10/31/2006 12:00AM

A success out West, Court back for big day


LOUISVILLE, Ky. - When Jon Court rides at Churchill Downs on Saturday in the Breeders' Cup, it will mark a homecoming of sorts for the 45-year-old Southern California-based rider. Although originally from Florida, his base for many years was Kentucky, where he won multiple riding titles at Ellis Park, Kentucky Downs, and Turfway Park.

But in the months after winning the $2.33 million Japan Cup Dirt aboard Fleetstreet Dancer in November of 2003, he made the decision to shift his tack out West, leaving behind his roots in Louisville and in south Florida.

With the backing of Doug O'Neill and other prominent trainers, Court has enjoyed some of his finest years in the saddle since. After breaking into the California circuit in 2004, his mounts earned a career-best $7.24 million in 2005. And with two months of racing remaining this year, his mounts have made $6.37 million, the third-highest total of his 26-year career.

Among the highlights: riding his 3,000th winner in April of this year, and scoring victories in the Grade 1 Bing Crosby aboard Pure as Gold and the Grade 1 Santa Margarita Handicap aboard Healthy Addiction.

Saturday he hopes to add to his success this year with another Grade 1 victory. He has two Breeders' Cup mounts, Malt Magic in the Breeders' Cup Juvenile and Quick Little Miss in the Juvenile Fillies. He is also scheduled to ride Southern Africa in the Ack Ack Stakes, a supporting stakes race on the Breeders' Cup card.

These mounts will mark his first rides at Churchill Downs since Nov. 23, 2003. Not that he has been a stranger to Louisville - he still has family and friends in the Louisville area, and his position as secretary of the Jockey's Guild also brings him to town.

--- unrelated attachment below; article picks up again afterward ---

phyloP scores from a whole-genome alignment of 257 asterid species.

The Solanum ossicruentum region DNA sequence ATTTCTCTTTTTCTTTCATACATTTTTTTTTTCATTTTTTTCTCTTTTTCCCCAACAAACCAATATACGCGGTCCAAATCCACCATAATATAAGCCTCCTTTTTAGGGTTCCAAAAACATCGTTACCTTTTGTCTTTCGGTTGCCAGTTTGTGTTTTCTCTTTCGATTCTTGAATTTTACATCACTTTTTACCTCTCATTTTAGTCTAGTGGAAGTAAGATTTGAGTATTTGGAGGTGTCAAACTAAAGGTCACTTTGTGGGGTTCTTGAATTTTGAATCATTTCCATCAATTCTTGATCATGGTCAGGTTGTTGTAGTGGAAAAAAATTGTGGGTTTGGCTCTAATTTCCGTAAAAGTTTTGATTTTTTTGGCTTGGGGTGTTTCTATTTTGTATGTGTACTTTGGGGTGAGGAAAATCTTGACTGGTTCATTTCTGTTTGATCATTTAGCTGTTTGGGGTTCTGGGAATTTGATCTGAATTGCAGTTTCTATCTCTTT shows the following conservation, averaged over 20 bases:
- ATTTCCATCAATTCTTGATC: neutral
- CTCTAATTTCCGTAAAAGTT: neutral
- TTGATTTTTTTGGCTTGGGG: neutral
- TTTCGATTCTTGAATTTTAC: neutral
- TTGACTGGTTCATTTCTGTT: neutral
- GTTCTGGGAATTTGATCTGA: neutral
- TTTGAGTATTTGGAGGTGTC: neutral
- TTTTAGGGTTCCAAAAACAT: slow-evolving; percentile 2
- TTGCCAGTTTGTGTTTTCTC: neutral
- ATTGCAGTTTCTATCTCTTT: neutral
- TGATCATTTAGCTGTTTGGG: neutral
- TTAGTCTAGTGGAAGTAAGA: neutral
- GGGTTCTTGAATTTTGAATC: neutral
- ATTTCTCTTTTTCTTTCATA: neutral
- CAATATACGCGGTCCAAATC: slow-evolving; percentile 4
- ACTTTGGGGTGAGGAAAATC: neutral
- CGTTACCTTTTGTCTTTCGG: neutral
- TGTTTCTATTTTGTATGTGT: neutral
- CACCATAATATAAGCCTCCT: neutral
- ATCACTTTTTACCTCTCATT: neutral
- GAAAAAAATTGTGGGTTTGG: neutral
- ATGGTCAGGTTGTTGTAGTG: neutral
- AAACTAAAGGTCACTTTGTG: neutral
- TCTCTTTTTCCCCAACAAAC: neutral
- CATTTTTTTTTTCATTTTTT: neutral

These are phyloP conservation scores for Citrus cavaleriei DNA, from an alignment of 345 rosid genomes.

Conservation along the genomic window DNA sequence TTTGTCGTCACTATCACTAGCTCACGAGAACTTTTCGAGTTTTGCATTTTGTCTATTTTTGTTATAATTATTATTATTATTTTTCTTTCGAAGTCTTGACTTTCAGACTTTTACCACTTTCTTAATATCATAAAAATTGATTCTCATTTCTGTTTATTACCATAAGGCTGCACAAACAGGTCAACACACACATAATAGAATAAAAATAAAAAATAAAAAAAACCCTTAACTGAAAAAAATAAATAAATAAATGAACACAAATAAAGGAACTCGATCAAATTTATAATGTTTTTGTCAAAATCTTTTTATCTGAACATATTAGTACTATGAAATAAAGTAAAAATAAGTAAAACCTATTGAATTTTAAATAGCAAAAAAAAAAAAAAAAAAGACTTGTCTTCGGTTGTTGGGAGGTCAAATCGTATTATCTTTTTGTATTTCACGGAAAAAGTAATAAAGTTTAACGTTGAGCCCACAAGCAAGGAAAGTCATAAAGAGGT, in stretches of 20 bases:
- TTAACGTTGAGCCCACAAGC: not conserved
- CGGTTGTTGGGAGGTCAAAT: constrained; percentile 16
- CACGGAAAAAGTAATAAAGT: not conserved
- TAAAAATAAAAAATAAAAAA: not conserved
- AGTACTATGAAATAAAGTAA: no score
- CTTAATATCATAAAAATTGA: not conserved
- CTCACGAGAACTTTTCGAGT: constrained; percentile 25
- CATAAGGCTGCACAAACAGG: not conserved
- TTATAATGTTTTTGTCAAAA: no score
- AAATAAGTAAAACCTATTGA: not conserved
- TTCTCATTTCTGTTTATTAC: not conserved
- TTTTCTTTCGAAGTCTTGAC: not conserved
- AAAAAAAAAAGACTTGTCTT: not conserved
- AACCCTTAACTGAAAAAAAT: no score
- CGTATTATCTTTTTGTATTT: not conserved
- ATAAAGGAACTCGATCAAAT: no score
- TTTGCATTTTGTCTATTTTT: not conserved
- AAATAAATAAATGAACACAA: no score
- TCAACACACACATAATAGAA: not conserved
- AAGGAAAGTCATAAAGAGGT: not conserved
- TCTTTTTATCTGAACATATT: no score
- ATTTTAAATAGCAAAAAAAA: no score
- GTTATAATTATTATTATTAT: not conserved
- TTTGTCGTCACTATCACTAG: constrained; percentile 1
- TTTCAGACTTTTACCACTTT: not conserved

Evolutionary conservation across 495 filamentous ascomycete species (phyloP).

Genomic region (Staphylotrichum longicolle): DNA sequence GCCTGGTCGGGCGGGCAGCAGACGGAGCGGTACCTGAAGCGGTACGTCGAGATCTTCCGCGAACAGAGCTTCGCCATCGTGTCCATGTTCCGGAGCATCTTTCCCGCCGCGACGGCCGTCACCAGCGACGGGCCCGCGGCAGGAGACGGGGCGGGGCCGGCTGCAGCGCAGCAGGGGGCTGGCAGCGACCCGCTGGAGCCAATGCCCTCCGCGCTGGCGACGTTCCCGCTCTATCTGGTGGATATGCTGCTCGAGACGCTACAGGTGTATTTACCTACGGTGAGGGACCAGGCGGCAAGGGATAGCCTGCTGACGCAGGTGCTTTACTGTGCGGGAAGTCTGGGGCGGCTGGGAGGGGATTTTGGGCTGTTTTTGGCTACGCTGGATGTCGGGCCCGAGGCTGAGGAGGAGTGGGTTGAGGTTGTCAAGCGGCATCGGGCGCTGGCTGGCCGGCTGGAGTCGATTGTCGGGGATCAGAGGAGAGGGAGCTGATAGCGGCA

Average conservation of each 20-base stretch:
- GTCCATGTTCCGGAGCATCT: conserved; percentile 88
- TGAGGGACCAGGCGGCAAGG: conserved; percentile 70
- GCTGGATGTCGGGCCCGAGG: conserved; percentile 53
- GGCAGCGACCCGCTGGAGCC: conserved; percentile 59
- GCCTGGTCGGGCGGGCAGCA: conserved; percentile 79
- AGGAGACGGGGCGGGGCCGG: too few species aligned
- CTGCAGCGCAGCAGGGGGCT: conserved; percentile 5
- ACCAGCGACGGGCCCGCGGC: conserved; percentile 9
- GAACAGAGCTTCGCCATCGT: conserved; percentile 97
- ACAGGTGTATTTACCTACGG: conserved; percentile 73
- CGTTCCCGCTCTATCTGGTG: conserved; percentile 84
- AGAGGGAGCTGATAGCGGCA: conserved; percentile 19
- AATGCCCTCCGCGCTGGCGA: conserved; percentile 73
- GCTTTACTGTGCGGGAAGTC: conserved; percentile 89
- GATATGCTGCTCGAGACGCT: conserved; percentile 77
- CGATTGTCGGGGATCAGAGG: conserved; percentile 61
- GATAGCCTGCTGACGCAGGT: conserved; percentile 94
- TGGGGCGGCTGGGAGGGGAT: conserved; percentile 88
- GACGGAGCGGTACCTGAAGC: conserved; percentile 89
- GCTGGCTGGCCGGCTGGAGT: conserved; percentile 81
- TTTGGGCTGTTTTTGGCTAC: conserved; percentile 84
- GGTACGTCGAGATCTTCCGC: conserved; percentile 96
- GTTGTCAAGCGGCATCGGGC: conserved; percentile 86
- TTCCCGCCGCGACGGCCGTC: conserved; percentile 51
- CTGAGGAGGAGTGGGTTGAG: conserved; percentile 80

Trainer Jinks Fires, Court's father-in-law, who has a stable at Churchill Downs, recalled Court's decision to head west. He said he encouraged him to go to the West Coast following the retirement of Hall of Fame riders Eddie Delahoussaye, Laffit Pincay, and Chris McCarron.

"He's done real well and we're all proud of him," he said.

In the midst of his success, Court has also suffered heartache. His older brother James was killed in Florida on Oct. 6 after getting struck by a car when riding his bicycle.

But come Saturday, Court will put that loss aside - just as he has done for the last few weeks of riding. The focus for Court will be on trying to win his first Breeders' Cup race. His only other Breeders' Cup mount, Chorwon, ran sixth in the Turf in 2001.

Malt Magic and Quick Little Miss will be longshots. He has worked and ridden both horses, and likes what they have shown him. The track at Churchill Downs should also suit the late-running Quick Little Miss. "It's conducive to her style," he said.

Having won 302 races at Churchill Downs, he ought to know.